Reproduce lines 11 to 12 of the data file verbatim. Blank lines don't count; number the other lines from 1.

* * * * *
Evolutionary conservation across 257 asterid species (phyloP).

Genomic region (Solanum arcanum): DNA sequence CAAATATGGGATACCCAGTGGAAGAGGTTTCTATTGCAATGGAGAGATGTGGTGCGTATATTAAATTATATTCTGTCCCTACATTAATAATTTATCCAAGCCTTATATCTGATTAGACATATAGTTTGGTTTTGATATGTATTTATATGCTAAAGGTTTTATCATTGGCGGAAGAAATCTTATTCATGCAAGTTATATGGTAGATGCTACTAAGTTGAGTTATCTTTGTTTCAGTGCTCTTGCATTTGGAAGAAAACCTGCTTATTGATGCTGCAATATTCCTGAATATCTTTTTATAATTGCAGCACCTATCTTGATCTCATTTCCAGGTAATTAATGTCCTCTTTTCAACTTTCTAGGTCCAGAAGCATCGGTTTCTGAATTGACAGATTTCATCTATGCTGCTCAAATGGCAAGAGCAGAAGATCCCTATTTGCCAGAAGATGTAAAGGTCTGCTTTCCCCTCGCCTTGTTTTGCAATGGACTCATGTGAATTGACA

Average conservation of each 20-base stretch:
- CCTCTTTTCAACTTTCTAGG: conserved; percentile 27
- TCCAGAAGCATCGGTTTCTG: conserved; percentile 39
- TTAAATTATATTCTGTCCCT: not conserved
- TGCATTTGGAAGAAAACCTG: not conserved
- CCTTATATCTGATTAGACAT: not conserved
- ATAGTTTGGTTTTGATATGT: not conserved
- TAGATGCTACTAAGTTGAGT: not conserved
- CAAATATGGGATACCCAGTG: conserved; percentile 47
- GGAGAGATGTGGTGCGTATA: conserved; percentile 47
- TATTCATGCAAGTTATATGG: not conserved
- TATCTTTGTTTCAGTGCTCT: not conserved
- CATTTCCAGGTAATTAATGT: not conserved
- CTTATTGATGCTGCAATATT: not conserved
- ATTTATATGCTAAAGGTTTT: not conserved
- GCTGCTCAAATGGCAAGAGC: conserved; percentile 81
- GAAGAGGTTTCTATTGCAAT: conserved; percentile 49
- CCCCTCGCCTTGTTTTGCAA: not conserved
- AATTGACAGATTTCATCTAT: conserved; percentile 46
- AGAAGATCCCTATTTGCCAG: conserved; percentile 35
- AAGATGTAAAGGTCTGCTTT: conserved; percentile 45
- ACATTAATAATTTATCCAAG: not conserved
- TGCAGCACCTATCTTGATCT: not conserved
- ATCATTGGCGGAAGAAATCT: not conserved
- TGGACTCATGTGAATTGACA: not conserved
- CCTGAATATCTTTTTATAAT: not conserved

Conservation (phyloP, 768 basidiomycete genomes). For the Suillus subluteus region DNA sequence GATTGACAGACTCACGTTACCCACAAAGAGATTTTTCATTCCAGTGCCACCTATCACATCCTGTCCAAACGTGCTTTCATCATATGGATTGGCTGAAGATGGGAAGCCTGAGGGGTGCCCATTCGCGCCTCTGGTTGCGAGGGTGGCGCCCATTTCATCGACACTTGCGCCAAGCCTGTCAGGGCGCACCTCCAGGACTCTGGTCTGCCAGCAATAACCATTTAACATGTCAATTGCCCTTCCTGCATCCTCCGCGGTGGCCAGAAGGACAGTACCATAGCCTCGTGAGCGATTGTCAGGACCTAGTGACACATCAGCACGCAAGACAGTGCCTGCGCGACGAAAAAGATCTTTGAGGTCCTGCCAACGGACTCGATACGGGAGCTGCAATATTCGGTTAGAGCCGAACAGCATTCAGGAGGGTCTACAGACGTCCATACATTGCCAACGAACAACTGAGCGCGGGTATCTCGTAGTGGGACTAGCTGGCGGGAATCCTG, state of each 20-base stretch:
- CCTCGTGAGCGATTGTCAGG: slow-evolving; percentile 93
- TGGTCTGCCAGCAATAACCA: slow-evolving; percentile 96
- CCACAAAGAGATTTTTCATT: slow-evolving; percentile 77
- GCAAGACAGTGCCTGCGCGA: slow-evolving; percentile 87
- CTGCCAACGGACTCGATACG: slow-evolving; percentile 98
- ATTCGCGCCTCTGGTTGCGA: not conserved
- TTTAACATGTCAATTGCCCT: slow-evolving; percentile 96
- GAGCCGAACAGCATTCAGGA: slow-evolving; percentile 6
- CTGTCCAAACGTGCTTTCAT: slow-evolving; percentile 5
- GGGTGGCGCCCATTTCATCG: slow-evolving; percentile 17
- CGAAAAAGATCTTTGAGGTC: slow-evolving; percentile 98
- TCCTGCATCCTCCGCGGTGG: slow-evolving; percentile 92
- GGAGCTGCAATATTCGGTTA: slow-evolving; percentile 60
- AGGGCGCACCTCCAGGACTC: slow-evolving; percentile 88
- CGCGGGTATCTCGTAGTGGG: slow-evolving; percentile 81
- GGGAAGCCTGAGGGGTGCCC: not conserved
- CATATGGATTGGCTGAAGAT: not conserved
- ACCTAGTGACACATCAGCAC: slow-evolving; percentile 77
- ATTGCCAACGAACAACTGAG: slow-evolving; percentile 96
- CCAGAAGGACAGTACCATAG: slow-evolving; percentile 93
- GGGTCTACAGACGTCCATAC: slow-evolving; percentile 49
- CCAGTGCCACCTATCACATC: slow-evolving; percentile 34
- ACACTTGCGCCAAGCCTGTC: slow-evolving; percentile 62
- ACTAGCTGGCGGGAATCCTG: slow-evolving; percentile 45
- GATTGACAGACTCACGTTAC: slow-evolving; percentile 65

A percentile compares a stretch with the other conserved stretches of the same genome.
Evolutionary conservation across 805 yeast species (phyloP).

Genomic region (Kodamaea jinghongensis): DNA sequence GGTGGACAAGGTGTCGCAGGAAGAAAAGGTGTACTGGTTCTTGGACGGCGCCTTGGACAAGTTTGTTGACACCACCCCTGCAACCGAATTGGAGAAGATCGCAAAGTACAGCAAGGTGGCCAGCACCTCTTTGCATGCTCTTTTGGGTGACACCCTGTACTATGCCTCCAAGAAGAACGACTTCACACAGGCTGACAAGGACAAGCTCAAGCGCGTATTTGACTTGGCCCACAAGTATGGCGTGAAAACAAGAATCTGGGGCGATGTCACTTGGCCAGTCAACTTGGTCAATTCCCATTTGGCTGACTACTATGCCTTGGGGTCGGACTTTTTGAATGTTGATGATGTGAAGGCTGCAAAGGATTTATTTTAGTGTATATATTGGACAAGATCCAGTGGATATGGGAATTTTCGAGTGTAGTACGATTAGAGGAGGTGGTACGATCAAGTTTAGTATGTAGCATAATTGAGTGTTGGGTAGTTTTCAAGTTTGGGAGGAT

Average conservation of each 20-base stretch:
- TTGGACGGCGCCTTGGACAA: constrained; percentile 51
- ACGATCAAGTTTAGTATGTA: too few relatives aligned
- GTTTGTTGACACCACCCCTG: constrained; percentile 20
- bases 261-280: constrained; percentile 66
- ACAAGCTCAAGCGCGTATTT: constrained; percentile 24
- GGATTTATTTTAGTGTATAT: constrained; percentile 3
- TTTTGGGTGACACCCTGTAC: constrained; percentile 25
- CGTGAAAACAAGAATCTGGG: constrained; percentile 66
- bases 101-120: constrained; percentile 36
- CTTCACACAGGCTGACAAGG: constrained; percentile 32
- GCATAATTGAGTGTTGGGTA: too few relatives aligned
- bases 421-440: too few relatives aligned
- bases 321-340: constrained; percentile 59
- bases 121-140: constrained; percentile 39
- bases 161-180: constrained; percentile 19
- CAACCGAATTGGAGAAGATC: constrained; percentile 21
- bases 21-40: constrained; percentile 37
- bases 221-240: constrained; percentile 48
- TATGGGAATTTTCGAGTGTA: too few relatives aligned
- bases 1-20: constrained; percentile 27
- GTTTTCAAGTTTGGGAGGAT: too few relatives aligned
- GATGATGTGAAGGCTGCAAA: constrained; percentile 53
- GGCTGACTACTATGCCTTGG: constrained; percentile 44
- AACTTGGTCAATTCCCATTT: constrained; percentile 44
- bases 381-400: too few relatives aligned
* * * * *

- CAAATATGGGATACCCAGTG: conserved; percentile 47
- GGAGAGATGTGGTGCGTATA: conserved; percentile 47